Saturday, September 08, 2007

"Fish Virus Afraid of Horses"

Sunday, Sept. 9th update: Some things the news article did not say- where the virus was found, that is, in what species of fish or fishes, how many infected fish were found, who found or caught the fish. In other words some very specific, relevant facts. How did I not notice these missing facts... I think the report-the-narrative/not-the-facts template the drive-bys use is so ubiquitous, we don't see what is not there. But it was, and is right there in the headline, subject and verb,"Fears mount". Not "Infected fish in Lake Winnebago, VHS deadly to Salmonids". The Dog that did not report...?

Well, the storyline was actually, "Fish virus fears mount". Curious that snippets of news in papers of news are called stories. There is no story there, but there are always storylines. This one reports on feelings. Fears Mount! Eeeeeee!! When I see an AP byline, what mounts in me is gorge and bile.

"It's another gorgeous morning for fishing on Lake Winnebago. Clear skies. Sunshine. Fishing boats cruising across the horizon." (I don't know Lake Winnebago, but is it large enough to see boats on its horizon? The sight distance is about three miles. If Lake Winnebago were a perfect half circle, one could see " cruising across the horizon" from the center of the half circle. Three miles to the left, right and center. I quibble, I know. Update from two seconds ago: "Aha! I see it's a big lake. A very big lake, some 30 miles by 10 miles. My trust in the AP is not restored. ) Where was I...

"...across the horizon. But under these sparkling waters lurks an invader anglers fear could devastate Wisconsin's billion dollar-plus fishing industry and, if left unchecked, threaten waters to the west." Storyline: invaders always lurk, fears always mount, checks are always could be unleft. I thought the press hated billion dollar industries.

"Wildlife officials detected the viral hemorrhagic septicemia virus..." (Is that not redundant? Shouldn't it read hemorrhagic septicemia virus? One would not write bacterial such-and-such bacteria. I quibble.) Aha! I am corrected again. Thank you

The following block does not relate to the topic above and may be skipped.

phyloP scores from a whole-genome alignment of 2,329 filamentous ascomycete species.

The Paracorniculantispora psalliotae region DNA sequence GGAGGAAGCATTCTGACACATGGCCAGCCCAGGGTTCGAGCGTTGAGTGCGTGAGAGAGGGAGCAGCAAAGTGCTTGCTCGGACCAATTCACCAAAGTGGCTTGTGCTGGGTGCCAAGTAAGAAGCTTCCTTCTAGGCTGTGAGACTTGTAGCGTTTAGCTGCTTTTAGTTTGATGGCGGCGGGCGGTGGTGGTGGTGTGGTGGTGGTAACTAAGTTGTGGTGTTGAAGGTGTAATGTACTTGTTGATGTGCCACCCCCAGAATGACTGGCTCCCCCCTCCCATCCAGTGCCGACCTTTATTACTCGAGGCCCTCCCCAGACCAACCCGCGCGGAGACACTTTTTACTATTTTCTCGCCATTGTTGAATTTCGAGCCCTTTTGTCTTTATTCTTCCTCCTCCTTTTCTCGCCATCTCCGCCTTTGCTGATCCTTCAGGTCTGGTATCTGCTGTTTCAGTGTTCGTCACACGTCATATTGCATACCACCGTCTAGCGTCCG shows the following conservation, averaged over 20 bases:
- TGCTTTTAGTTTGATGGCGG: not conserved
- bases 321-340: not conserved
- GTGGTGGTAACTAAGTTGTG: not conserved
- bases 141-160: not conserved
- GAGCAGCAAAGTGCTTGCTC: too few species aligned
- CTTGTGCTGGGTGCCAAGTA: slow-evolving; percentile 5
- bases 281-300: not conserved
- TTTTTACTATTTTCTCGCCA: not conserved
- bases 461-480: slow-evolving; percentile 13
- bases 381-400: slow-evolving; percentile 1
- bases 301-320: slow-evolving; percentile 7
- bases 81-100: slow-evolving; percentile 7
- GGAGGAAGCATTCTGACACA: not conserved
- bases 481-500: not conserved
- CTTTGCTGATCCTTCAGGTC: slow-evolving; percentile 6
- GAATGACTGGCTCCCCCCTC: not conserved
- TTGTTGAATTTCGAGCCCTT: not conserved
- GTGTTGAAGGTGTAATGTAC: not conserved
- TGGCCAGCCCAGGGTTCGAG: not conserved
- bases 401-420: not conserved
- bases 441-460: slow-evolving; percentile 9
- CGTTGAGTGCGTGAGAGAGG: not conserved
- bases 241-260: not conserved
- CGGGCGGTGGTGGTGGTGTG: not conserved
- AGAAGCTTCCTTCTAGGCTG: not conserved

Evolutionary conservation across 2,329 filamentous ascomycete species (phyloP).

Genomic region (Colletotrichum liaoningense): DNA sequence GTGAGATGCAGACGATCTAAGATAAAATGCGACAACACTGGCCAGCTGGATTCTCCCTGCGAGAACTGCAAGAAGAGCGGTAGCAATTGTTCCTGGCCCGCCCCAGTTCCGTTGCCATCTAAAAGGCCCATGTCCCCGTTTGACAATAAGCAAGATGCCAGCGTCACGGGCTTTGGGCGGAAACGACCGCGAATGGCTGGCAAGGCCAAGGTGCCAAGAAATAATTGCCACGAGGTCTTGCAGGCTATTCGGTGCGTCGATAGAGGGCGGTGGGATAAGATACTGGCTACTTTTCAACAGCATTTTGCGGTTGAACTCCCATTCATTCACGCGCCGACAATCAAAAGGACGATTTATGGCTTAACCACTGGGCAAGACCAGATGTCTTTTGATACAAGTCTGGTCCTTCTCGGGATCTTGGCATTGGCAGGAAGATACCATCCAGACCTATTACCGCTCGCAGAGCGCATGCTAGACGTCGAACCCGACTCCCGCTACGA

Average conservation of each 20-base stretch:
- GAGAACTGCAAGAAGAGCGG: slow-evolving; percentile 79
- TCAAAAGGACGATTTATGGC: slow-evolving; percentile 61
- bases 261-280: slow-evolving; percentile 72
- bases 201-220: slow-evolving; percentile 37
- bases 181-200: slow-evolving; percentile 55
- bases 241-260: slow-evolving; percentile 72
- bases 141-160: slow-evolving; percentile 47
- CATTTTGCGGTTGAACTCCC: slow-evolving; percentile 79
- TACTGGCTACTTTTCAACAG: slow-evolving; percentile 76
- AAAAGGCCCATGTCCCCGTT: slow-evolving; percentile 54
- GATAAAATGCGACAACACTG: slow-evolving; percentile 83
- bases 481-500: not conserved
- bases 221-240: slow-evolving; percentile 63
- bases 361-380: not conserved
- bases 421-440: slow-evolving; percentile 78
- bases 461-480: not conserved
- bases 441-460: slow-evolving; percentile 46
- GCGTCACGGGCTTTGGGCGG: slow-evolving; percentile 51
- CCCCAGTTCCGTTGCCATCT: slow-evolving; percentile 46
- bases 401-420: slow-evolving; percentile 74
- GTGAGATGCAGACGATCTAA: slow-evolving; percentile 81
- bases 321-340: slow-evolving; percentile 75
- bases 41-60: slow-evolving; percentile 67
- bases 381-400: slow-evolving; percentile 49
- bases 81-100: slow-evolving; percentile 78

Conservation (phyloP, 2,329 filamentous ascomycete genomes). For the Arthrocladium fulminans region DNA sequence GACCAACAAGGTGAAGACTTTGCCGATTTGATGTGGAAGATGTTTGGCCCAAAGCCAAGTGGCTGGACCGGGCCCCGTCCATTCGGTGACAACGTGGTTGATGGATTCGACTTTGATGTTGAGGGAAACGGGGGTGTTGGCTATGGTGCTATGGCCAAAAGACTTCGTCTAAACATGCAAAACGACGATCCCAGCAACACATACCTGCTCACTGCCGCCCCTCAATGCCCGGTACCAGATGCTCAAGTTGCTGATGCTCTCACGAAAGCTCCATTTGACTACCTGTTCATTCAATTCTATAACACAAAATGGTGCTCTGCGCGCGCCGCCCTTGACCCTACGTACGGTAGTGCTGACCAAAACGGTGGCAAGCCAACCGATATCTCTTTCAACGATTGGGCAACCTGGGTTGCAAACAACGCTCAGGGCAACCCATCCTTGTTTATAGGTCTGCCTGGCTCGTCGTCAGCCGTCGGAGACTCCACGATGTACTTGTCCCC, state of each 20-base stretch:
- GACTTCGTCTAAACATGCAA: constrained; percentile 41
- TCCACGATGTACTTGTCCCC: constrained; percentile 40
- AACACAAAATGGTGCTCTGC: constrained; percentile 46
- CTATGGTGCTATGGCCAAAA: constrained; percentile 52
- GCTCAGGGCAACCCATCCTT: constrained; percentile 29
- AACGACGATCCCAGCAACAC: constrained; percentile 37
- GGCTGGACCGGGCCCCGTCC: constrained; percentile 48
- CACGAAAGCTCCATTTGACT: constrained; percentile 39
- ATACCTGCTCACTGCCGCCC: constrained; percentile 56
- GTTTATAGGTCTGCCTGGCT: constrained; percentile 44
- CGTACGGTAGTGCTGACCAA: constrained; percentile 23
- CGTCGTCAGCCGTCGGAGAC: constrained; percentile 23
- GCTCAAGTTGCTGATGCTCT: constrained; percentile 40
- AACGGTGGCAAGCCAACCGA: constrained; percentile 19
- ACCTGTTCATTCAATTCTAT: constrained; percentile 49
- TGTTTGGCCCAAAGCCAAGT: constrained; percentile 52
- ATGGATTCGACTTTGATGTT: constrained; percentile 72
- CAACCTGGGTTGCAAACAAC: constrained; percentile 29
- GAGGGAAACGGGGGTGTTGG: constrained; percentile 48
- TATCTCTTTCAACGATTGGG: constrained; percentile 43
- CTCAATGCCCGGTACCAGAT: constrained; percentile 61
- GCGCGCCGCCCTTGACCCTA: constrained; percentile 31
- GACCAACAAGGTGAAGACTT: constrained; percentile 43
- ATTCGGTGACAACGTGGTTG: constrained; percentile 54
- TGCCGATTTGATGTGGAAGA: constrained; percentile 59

Fish Disease Leaflet 83,
Viral Hemorrhagic Septicemia of Fishes, Philip E. McAllister.

"Viral hemorrhagic septicemia (VHS), a systemic infection of various salmonid and a few nonsalmonid fishes, is caused by a rhabdovirus designated as the viral hemorrhagic septicemia virus (Office International des Epizooties 1963). The virus infection occurs in salmonids and certain other fishes of any age and may result in significant cumulative mortality. Fish that survive may become carriers. Viral hemorrhagic septicemia has been reported under various names, of which "Egtved disease" and "Infektiose Nierenschwellung und Leberdegeneration" are the best known. The viral etiology of the disease was established by Jensen (1965), and several serotypes of the virus (also known as "Egtved virus") are currently recognized"

Well, if the AP had called it "Egtved disease" I'd uh seen it right off! Doesn't "significant cumulative mortality" carry greater specificity than "lurk", "fear could devastate" and "if left unchecked"? And the upcoming "...viral hemorrhagic septicemia virus in the Lake Winnebago chain in May, alarming the fishing community." (Note that it does not read 'fishermen', or 'the state's anglers', or Wisconsin anglers. What other communities lurk among the alarmed fishing community?)